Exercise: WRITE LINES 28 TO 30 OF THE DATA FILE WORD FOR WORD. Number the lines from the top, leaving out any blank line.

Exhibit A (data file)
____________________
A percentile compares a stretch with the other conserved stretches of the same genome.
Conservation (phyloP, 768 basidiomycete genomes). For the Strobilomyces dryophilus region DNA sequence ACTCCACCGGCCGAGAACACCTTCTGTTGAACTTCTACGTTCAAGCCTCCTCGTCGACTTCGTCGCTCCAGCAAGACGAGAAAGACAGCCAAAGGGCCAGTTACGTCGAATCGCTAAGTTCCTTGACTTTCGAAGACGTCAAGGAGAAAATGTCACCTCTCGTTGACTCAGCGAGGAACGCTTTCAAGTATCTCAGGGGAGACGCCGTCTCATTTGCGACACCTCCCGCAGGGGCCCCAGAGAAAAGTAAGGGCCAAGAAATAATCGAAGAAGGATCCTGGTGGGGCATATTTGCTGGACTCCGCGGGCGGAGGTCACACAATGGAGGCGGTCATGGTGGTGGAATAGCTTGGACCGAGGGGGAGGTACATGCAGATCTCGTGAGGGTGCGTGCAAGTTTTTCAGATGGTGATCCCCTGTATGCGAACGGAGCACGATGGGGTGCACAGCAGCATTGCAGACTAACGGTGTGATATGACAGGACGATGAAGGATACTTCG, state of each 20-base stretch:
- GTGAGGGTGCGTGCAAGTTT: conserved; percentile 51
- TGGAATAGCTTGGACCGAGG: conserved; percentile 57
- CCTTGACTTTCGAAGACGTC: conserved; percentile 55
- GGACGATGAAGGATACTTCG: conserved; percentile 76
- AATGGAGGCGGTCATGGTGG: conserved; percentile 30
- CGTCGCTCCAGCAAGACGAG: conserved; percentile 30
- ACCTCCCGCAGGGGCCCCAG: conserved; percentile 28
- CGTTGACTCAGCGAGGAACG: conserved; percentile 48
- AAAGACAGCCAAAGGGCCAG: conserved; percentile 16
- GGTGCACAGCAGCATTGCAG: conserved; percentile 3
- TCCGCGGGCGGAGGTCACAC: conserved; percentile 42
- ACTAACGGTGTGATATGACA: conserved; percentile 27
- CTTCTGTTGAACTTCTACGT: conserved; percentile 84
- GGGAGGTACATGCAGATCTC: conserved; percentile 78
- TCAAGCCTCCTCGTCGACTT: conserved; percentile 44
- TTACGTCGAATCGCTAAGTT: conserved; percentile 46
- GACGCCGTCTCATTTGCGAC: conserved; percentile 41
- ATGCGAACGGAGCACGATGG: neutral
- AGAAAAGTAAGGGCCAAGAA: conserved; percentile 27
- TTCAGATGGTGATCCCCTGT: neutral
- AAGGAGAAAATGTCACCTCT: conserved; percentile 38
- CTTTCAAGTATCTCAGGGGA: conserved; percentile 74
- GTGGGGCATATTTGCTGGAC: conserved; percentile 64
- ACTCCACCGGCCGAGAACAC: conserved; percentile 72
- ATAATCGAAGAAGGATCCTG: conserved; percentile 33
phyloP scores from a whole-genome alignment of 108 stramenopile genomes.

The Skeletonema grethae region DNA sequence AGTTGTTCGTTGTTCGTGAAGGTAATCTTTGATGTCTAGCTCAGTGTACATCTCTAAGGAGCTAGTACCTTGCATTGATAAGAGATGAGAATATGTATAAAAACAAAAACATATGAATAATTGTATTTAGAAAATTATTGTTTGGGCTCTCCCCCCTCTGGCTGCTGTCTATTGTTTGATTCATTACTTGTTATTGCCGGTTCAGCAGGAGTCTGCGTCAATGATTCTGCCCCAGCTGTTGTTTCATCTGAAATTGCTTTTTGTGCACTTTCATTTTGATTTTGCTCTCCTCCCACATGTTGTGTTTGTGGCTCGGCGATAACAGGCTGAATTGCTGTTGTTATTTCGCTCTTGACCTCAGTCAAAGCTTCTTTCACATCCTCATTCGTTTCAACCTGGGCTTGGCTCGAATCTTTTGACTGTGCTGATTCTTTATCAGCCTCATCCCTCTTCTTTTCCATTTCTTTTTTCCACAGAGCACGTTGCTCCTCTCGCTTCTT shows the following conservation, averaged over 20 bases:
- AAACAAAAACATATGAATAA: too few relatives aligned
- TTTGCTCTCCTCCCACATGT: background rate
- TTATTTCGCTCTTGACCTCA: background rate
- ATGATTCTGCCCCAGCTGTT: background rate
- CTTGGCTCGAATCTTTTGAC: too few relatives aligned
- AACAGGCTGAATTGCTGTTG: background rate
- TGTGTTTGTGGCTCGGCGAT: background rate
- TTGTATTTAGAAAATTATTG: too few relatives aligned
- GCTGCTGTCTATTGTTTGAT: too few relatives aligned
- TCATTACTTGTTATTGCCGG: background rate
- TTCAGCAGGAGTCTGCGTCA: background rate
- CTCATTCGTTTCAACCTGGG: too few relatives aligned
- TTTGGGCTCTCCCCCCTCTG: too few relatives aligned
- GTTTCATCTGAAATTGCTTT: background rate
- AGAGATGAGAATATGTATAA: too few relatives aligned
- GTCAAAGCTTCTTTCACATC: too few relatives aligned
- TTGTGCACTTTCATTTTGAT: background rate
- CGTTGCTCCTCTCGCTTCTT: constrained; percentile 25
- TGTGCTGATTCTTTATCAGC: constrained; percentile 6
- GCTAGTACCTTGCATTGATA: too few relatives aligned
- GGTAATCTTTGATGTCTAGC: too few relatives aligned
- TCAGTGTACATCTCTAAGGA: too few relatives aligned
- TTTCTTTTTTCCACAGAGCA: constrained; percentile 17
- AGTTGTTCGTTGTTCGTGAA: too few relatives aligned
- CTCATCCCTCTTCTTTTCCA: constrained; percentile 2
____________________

phyloP scores from a whole-genome alignment of 108 stramenopile genomes.

The Skeletonema grethae region DNA sequence AGTTGTTCGTTGTTCGTGAAGGTAATCTTTGATGTCTAGCTCAGTGTACATCTCTAAGGAGCTAGTACCTTGCATTGATAAGAGATGAGAATATGTATAAAAACAAAAACATATGAATAATTGTATTTAGAAAATTATTGTTTGGGCTCTCCCCCCTCTGGCTGCTGTCTATTGTTTGATTCATTACTTGTTATTGCCGGTTCAGCAGGAGTCTGCGTCAATGATTCTGCCCCAGCTGTTGTTTCATCTGAAATTGCTTTTTGTGCACTTTCATTTTGATTTTGCTCTCCTCCCACATGTTGTGTTTGTGGCTCGGCGATAACAGGCTGAATTGCTGTTGTTATTTCGCTCTTGACCTCAGTCAAAGCTTCTTTCACATCCTCATTCGTTTCAACCTGGGCTTGGCTCGAATCTTTTGACTGTGCTGATTCTTTATCAGCCTCATCCCTCTTCTTTTCCATTTCTTTTTTCCACAGAGCACGTTGCTCCTCTCGCTTCTT shows the following conservation, averaged over 20 bases:
- AAACAAAAACATATGAATAA: too few relatives aligned